CONCORD, N.H. (Oct. 25, 2018) – On Nov. 6, New Hampshire voters will have an opportunity to say “yes” to privacy and set the stage to undermine the federal surveillance state.

A constitutional amendment establishing the protection of privacy rights will appear on the New Hampshire ballot. If passed, Question 2 would add the following language to Article II of the New Hampshire state constitution.

“An individual’s right to live free from governmental intrusion in private or personal information is natural, essential, and inherent.”

Legislative action earlier this year placed Q2 on the ballot.

Rep. Neal Kurk (R-Weare) and Rep. Robert Cushing (D-Hampton) introduced House Constitutional Amendment 16 (CACR16) in January. The legislation passed the House by a 235-96 vote and cleared the Senate 15-9.

Addition of this language to the New Hampshire bill of rights would bar the state from infringing on an individual’s right to privacy and create a legal framework to protect personal information – including digital data – from the prying eyes of the government. Passage of the amendment would establish the right to privacy as the default setting in the state of New Hampshire.

As the ACLU pointed out in an article in support of the amendment, without protections explicitly enshrined in the state constitution, the right to privacy in New Hampshire exists at the whims of state legislators.

“Without state constitutional protections, privacy is not the Granite State’s default setting. Rather, it needs to be repeatedly established, protected, and defended by the state legislature each time a new surveillance technology or method is established, which is a common occurrence in our modern technological world. State legislators should not play an endless game of Whack-A-Mole against threats to their residents’ privacy. Relying exclusively on piecemeal statutes or search and seizure provisions written before the dawn of the internet is no way for New Hampshire to protect privacy.”

As it stands, Individuals in New Hampshire have no state constitutional foundation to argue against state and local government surveillance. They have to rely on protections written into statutes that legislators can change on a whim. Passage of Q2 would create a legal, constitutional basis to challenge state surveillance. According to the ACLU, it would “require that the government obtain a judicial warrant, supported by probable cause, before accessing any personal information.” It would also set the foundation to help prevent law enforcement from accessing private information through third parties.

“Put simply, adopting Q2 would fill important gaps in current statutory privacy protections and would provide automatic privacy protections regardless of what the next wave of surveillance technologies and techniques bring. Nothing could be more consistent with New Hampshire’s legacy of cherishing individual liberty.”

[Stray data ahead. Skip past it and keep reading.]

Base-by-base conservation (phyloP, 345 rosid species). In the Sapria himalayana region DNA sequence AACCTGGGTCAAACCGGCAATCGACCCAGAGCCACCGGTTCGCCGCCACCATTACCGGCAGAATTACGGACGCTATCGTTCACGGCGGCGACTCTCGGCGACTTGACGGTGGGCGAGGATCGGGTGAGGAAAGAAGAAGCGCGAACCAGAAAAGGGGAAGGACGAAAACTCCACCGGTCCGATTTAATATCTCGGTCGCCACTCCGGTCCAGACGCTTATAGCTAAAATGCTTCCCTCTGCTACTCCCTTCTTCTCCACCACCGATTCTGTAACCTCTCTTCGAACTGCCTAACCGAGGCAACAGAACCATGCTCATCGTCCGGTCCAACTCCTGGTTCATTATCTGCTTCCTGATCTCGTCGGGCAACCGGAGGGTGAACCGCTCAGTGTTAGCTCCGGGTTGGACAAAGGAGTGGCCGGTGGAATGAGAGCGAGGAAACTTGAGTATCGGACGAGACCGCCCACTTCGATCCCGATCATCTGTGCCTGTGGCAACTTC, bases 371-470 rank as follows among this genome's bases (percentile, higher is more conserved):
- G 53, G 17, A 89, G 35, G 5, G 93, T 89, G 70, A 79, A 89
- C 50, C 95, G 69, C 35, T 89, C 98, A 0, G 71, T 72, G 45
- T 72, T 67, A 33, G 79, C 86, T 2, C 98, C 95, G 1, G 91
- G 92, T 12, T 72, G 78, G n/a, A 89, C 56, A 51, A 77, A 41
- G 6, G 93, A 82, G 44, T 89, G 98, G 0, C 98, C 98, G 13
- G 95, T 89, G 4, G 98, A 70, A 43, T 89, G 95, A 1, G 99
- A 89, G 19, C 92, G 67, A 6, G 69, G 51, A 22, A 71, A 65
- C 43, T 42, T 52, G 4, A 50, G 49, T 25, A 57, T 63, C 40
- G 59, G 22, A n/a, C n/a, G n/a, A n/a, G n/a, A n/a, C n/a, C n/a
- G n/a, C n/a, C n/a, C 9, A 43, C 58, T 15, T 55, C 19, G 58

Impact on Federal Programs

Passage of Q2 would create the foundation to limit state and local surveillance and minimize the amount of personal information collected and stored by state and local governments. By doing so, it would also impact federal surveillance programs that depend on state and local support.

Information collected by local law enforcement undoubtedly ends up in federal databases. The feds can share and tap into vast amounts of information gathered at the state and local level through a system known as the “information sharing environment” or ISE. In other words, local data collection using ALPRs, stingrays and other technologies create the potential for the federal government to track the movement of millions of Americans, and obtain and store information on millions of Americans, including phone calls, emails, web browsing history and text messages, all with no warrant, no probable cause, and without the people even knowing it.

According to its website, the ISE “provides analysts, operators, and investigators with information needed to enhance national security. These analysts, operators, and investigators… have mission needs to collaborate and share information with each other and with private sector partners and our foreign allies.” In other words, ISE serves as a conduit for the sharing of information gathered without a warrant.

The federal government encourages and funds surveillance technology including ALPRs, drones and stingrays at the state and local level across the U.S. In return, it undoubtedly gains access to a massive data pool on Americans without having to expend the resources to collect the information itself. By requiring approval and placing the acquisition of spy gear in the public spotlight, local governments can take the first step toward limiting the surveillance state at both the local and national level.

In a nutshell, without state and local assistance, the feds have a much more difficult time gathering information. If the state limits surveillance and data collection, that will mean less information the feds can tap into. This represents a major blow to the surveillance state and a win for privacy.

Mike Maharrey

The 10th Amendment

“The powers not delegated to the United States by the Constitution, nor prohibited by it to the States, are reserved to the States respectively, or to the people.”



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